Director: Rupert Goold | Runtime: 118mins | biography, drama
Low on money and struggling to keep a hold of her children, legendary performer Judy Garland (Renee Zellweger) decides to do a tour in London. While there, her personal relationships and substance abuse begin to take their toll.
One of the figures in the studio-system’s history is the story of Judy Garland, a beloved star who, as a child, was fed pills to help with weight and sleep which profoundly effected her future in the industry and caused addiction in her adulthood. This something that Judy touches upon with flashbacks, but for the majority of the time we see her just months before her death, trying to redeem her image and financial situation with a tour in London. This sets up the redemptive qualities that the movie has to offer, but unfortunately it doesn’t quite match the legendary status of it’s main character.
The film’s strongest hand is Renee Zellweger, who’s portrayal accentuates not only the powerhouse image of a golden-era actress, but also the fragility that comes with a lifetime of manipulation and abuse. She nails the tics and movements perfectly, but what has always made a good portrayal great is the transition of imitation to embodiment. The scenes where Garland is characteristically a diva are fleeting but honest, and for the more tragic parts of the movie Zellweger does more than test her vocal cords, finding range and emotion in the simplest of ways all while keeping within the tight bubble of her character.
The film often wants to show the reason behind Garland’s troubled existence by way of flashbacks, usually depicting the relationship between her and MGM head, Louis B. Mayer. Most of these scenes, while a little ham-handed, do their job in showing us just how much affect it had on the star. Showing the reality and control of her situation, and that the sadness came not just from the pill-pushing but her lack of childhood (and implied harassment). One scene sees young Judy and young Mickey Rooney on a ‘date’, which turns out to be just a show for the cameras. The only problem these scenes have are that, considering the direct parallels to the main story, the transitions seem to be a little jolting, not letting the two timelines flow simultaneously but interrupt each other instead.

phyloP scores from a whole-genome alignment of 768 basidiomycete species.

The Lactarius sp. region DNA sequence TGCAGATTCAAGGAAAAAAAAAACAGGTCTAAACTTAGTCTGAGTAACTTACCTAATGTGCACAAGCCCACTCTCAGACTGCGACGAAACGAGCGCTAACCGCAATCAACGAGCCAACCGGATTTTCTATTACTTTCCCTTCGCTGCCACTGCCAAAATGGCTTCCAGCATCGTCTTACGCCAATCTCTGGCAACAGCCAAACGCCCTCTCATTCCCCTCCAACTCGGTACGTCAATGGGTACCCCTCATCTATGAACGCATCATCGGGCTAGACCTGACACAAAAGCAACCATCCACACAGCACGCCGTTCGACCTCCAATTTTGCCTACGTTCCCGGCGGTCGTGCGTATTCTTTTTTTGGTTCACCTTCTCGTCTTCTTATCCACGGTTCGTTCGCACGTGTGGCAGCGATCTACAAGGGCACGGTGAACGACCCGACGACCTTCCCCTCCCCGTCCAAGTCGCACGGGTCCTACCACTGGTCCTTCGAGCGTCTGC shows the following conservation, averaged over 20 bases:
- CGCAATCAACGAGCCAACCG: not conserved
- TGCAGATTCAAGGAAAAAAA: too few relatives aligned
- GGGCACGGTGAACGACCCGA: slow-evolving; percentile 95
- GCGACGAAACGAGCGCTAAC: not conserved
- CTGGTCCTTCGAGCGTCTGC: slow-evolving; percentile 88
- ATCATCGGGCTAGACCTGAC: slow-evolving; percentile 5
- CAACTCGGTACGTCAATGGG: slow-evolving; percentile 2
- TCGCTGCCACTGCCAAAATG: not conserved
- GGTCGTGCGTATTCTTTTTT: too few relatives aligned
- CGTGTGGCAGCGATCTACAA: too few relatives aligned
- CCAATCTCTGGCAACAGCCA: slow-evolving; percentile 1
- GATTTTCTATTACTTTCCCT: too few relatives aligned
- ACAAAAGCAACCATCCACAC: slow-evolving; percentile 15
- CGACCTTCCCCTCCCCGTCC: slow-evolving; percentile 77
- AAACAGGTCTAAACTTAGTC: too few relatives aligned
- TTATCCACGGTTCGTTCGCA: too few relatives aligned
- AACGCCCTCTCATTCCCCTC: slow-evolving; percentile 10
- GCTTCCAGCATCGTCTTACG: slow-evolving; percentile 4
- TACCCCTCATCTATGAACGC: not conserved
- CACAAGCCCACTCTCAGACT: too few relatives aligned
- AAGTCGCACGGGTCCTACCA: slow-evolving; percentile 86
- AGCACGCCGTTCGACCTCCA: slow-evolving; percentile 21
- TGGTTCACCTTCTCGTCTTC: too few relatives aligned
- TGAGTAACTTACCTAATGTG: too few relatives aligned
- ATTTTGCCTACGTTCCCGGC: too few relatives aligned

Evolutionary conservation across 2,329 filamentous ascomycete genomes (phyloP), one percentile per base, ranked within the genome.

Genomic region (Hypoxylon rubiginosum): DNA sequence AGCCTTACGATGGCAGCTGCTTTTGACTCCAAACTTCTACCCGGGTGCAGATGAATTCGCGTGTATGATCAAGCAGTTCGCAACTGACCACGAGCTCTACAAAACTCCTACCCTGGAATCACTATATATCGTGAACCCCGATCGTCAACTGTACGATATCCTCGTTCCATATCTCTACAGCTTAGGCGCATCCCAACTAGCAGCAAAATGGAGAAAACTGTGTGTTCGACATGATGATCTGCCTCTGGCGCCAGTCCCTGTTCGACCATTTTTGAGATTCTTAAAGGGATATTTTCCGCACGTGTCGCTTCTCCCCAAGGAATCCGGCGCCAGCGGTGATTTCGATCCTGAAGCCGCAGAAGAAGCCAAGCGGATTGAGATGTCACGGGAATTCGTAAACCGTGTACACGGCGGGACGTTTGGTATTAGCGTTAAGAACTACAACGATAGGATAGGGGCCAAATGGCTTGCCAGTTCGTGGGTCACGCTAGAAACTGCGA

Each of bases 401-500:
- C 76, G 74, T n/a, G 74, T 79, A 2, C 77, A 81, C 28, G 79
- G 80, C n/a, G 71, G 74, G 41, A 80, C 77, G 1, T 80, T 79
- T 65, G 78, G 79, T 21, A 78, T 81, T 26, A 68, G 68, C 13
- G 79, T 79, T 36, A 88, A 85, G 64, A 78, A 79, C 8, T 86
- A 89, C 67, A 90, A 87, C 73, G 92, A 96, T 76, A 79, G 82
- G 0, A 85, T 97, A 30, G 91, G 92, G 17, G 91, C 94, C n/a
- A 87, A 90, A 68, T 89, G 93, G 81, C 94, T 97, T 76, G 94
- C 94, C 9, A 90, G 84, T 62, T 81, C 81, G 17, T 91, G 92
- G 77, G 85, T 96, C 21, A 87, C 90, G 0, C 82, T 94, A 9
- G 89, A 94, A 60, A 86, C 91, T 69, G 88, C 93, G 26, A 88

To be 100% accurate is impossible, unless the story fits perfectly into formula there are always going to liberties taken. But what seems to be evidently clear is that the story of Judy Garland is not a redemptive one, but a tragedy. The film’s intention is to show the star climbing back from the bottom, and while there is nothing to suggest this wasn’t Garland’s intention, the movie gives in to a feel-good ending rather than spiraling with the reality. There’s nothing particularly cinematic in the truth but sometimes that’s what you need, many films have found such a voice with their down-to-earth approach and maybe Judy needed the same. As nice as it is to watch a crowd of people sing Over the Rainbow to her, it completely takes you out of it and makes Garland a character rather than a person.
For all it’s issues and our shoulda-woulda-couldas, Judy still manages to give us an impression of the real story, and with Renee Zellweger giving the performance of her career there is no doubt that most of the attention will be on her. But just like the movies character, the film can’t help but give-in to the Hollywood treatment, and gives you more glits and glamour than it probably needs to. Having said that, with or without the film you will always appreciate the legend that is Judy Garland, and in the face of adversity she is still an icon that will be preserved in history for a long time.